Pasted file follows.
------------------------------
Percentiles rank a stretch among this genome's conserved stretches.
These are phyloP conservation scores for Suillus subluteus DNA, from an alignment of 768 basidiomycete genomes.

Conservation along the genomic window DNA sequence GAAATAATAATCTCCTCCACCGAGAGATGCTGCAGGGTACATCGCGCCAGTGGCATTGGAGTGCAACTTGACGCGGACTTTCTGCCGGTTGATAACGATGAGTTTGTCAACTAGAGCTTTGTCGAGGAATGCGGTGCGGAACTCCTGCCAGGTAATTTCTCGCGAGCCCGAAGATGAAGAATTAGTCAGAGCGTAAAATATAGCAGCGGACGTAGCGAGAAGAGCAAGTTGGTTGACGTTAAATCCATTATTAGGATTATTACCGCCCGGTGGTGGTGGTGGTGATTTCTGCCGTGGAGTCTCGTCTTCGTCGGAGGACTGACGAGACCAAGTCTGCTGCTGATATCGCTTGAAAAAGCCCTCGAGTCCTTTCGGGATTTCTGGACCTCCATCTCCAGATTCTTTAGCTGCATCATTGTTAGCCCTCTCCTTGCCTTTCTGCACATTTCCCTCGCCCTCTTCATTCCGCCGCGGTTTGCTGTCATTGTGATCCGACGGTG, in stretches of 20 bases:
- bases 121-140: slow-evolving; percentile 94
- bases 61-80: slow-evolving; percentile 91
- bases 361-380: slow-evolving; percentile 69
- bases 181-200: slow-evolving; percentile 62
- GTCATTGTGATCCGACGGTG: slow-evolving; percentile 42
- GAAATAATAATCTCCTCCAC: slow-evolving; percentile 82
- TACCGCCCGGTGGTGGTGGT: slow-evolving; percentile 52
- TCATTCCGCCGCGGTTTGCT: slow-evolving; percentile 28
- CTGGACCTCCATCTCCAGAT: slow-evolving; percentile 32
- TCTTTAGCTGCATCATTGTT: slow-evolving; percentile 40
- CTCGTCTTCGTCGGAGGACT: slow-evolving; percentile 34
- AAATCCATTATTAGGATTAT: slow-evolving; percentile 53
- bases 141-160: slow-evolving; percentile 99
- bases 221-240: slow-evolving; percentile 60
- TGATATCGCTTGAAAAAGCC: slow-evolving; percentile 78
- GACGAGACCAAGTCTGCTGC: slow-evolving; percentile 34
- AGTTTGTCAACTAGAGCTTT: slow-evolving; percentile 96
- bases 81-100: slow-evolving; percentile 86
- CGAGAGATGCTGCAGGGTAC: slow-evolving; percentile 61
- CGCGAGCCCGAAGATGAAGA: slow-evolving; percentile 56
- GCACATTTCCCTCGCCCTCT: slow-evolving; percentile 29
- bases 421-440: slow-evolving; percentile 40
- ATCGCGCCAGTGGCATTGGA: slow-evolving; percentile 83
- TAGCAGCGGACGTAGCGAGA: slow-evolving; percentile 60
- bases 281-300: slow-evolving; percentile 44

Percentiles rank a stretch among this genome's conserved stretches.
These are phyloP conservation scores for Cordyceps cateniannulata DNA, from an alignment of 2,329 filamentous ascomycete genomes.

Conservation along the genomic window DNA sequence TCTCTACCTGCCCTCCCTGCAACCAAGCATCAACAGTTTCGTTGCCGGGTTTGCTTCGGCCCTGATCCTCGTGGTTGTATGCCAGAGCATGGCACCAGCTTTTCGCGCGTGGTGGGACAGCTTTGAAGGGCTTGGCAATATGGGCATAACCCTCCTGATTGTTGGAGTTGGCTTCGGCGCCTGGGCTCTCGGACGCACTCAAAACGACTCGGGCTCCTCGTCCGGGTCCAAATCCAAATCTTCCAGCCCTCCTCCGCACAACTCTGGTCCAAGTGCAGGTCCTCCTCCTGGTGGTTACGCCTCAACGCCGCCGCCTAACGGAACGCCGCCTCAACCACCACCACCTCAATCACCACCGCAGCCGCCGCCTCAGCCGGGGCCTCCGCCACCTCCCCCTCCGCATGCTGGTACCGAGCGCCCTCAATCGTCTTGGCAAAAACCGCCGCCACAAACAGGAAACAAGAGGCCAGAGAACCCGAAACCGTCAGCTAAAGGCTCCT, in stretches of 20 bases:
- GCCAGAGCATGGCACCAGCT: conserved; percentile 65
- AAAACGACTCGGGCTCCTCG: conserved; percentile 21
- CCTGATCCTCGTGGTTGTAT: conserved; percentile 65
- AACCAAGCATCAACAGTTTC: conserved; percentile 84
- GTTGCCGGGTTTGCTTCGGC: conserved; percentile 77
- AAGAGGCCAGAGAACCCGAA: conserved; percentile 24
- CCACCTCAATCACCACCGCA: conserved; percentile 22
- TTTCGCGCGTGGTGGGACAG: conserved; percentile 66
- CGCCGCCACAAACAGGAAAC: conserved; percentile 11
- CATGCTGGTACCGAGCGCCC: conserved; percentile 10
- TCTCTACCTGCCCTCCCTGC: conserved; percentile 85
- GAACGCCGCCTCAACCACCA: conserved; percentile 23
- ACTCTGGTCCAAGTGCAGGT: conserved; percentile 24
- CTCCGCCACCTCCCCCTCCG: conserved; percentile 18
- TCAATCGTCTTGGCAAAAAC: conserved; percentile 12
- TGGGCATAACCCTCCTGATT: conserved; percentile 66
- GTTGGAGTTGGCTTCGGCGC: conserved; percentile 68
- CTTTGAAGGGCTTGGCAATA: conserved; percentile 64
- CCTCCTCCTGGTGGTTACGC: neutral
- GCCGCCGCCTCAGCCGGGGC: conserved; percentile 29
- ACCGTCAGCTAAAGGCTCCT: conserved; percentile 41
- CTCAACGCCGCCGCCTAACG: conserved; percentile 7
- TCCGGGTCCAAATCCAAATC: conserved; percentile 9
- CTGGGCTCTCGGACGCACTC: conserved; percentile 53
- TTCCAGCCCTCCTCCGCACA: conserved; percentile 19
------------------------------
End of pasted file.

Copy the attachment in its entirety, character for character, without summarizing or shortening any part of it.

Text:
Percentiles rank a stretch among this genome's conserved stretches.
These are phyloP conservation scores for Suillus subluteus DNA, from an alignment of 768 basidiomycete genomes.

Conservation along the genomic window DNA sequence GAAATAATAATCTCCTCCACCGAGAGATGCTGCAGGGTACATCGCGCCAGTGGCATTGGAGTGCAACTTGACGCGGACTTTCTGCCGGTTGATAACGATGAGTTTGTCAACTAGAGCTTTGTCGAGGAATGCGGTGCGGAACTCCTGCCAGGTAATTTCTCGCGAGCCCGAAGATGAAGAATTAGTCAGAGCGTAAAATATAGCAGCGGACGTAGCGAGAAGAGCAAGTTGGTTGACGTTAAATCCATTATTAGGATTATTACCGCCCGGTGGTGGTGGTGGTGATTTCTGCCGTGGAGTCTCGTCTTCGTCGGAGGACTGACGAGACCAAGTCTGCTGCTGATATCGCTTGAAAAAGCCCTCGAGTCCTTTCGGGATTTCTGGACCTCCATCTCCAGATTCTTTAGCTGCATCATTGTTAGCCCTCTCCTTGCCTTTCTGCACATTTCCCTCGCCCTCTTCATTCCGCCGCGGTTTGCTGTCATTGTGATCCGACGGTG, in stretches of 20 bases:
- bases 121-140: slow-evolving; percentile 94
- bases 61-80: slow-evolving; percentile 91
- bases 361-380: slow-evolving; percentile 69
- bases 181-200: slow-evolving; percentile 62
- GTCATTGTGATCCGACGGTG: slow-evolving; percentile 42
- GAAATAATAATCTCCTCCAC: slow-evolving; percentile 82
- TACCGCCCGGTGGTGGTGGT: slow-evolving; percentile 52
- TCATTCCGCCGCGGTTTGCT: slow-evolving; percentile 28
- CTGGACCTCCATCTCCAGAT: slow-evolving; percentile 32
- TCTTTAGCTGCATCATTGTT: slow-evolving; percentile 40
- CTCGTCTTCGTCGGAGGACT: slow-evolving; percentile 34
- AAATCCATTATTAGGATTAT: slow-evolving; percentile 53
- bases 141-160: slow-evolving; percentile 99
- bases 221-240: slow-evolving; percentile 60
- TGATATCGCTTGAAAAAGCC: slow-evolving; percentile 78
- GACGAGACCAAGTCTGCTGC: slow-evolving; percentile 34
- AGTTTGTCAACTAGAGCTTT: slow-evolving; percentile 96
- bases 81-100: slow-evolving; percentile 86
- CGAGAGATGCTGCAGGGTAC: slow-evolving; percentile 61
- CGCGAGCCCGAAGATGAAGA: slow-evolving; percentile 56
- GCACATTTCCCTCGCCCTCT: slow-evolving; percentile 29
- bases 421-440: slow-evolving; percentile 40
- ATCGCGCCAGTGGCATTGGA: slow-evolving; percentile 83
- TAGCAGCGGACGTAGCGAGA: slow-evolving; percentile 60
- bases 281-300: slow-evolving; percentile 44

Percentiles rank a stretch among this genome's conserved stretches.
These are phyloP conservation scores for Cordyceps cateniannulata DNA, from an alignment of 2,329 filamentous ascomycete genomes.

Conservation along the genomic window DNA sequence TCTCTACCTGCCCTCCCTGCAACCAAGCATCAACAGTTTCGTTGCCGGGTTTGCTTCGGCCCTGATCCTCGTGGTTGTATGCCAGAGCATGGCACCAGCTTTTCGCGCGTGGTGGGACAGCTTTGAAGGGCTTGGCAATATGGGCATAACCCTCCTGATTGTTGGAGTTGGCTTCGGCGCCTGGGCTCTCGGACGCACTCAAAACGACTCGGGCTCCTCGTCCGGGTCCAAATCCAAATCTTCCAGCCCTCCTCCGCACAACTCTGGTCCAAGTGCAGGTCCTCCTCCTGGTGGTTACGCCTCAACGCCGCCGCCTAACGGAACGCCGCCTCAACCACCACCACCTCAATCACCACCGCAGCCGCCGCCTCAGCCGGGGCCTCCGCCACCTCCCCCTCCGCATGCTGGTACCGAGCGCCCTCAATCGTCTTGGCAAAAACCGCCGCCACAAACAGGAAACAAGAGGCCAGAGAACCCGAAACCGTCAGCTAAAGGCTCCT, in stretches of 20 bases:
- GCCAGAGCATGGCACCAGCT: conserved; percentile 65
- AAAACGACTCGGGCTCCTCG: conserved; percentile 21
- CCTGATCCTCGTGGTTGTAT: conserved; percentile 65
- AACCAAGCATCAACAGTTTC: conserved; percentile 84
- GTTGCCGGGTTTGCTTCGGC: conserved; percentile 77
- AAGAGGCCAGAGAACCCGAA: conserved; percentile 24
- CCACCTCAATCACCACCGCA: conserved; percentile 22
- TTTCGCGCGTGGTGGGACAG: conserved; percentile 66
- CGCCGCCACAAACAGGAAAC: conserved; percentile 11
- CATGCTGGTACCGAGCGCCC: conserved; percentile 10
- TCTCTACCTGCCCTCCCTGC: conserved; percentile 85
- GAACGCCGCCTCAACCACCA: conserved; percentile 23
- ACTCTGGTCCAAGTGCAGGT: conserved; percentile 24
- CTCCGCCACCTCCCCCTCCG: conserved; percentile 18
- TCAATCGTCTTGGCAAAAAC: conserved; percentile 12
- TGGGCATAACCCTCCTGATT: conserved; percentile 66
- GTTGGAGTTGGCTTCGGCGC: conserved; percentile 68
- CTTTGAAGGGCTTGGCAATA: conserved; percentile 64
- CCTCCTCCTGGTGGTTACGC: neutral
- GCCGCCGCCTCAGCCGGGGC: conserved; percentile 29
- ACCGTCAGCTAAAGGCTCCT: conserved; percentile 41
- CTCAACGCCGCCGCCTAACG: conserved; percentile 7
- TCCGGGTCCAAATCCAAATC: conserved; percentile 9
- CTGGGCTCTCGGACGCACTC: conserved; percentile 53
- TTCCAGCCCTCCTCCGCACA: conserved; percentile 19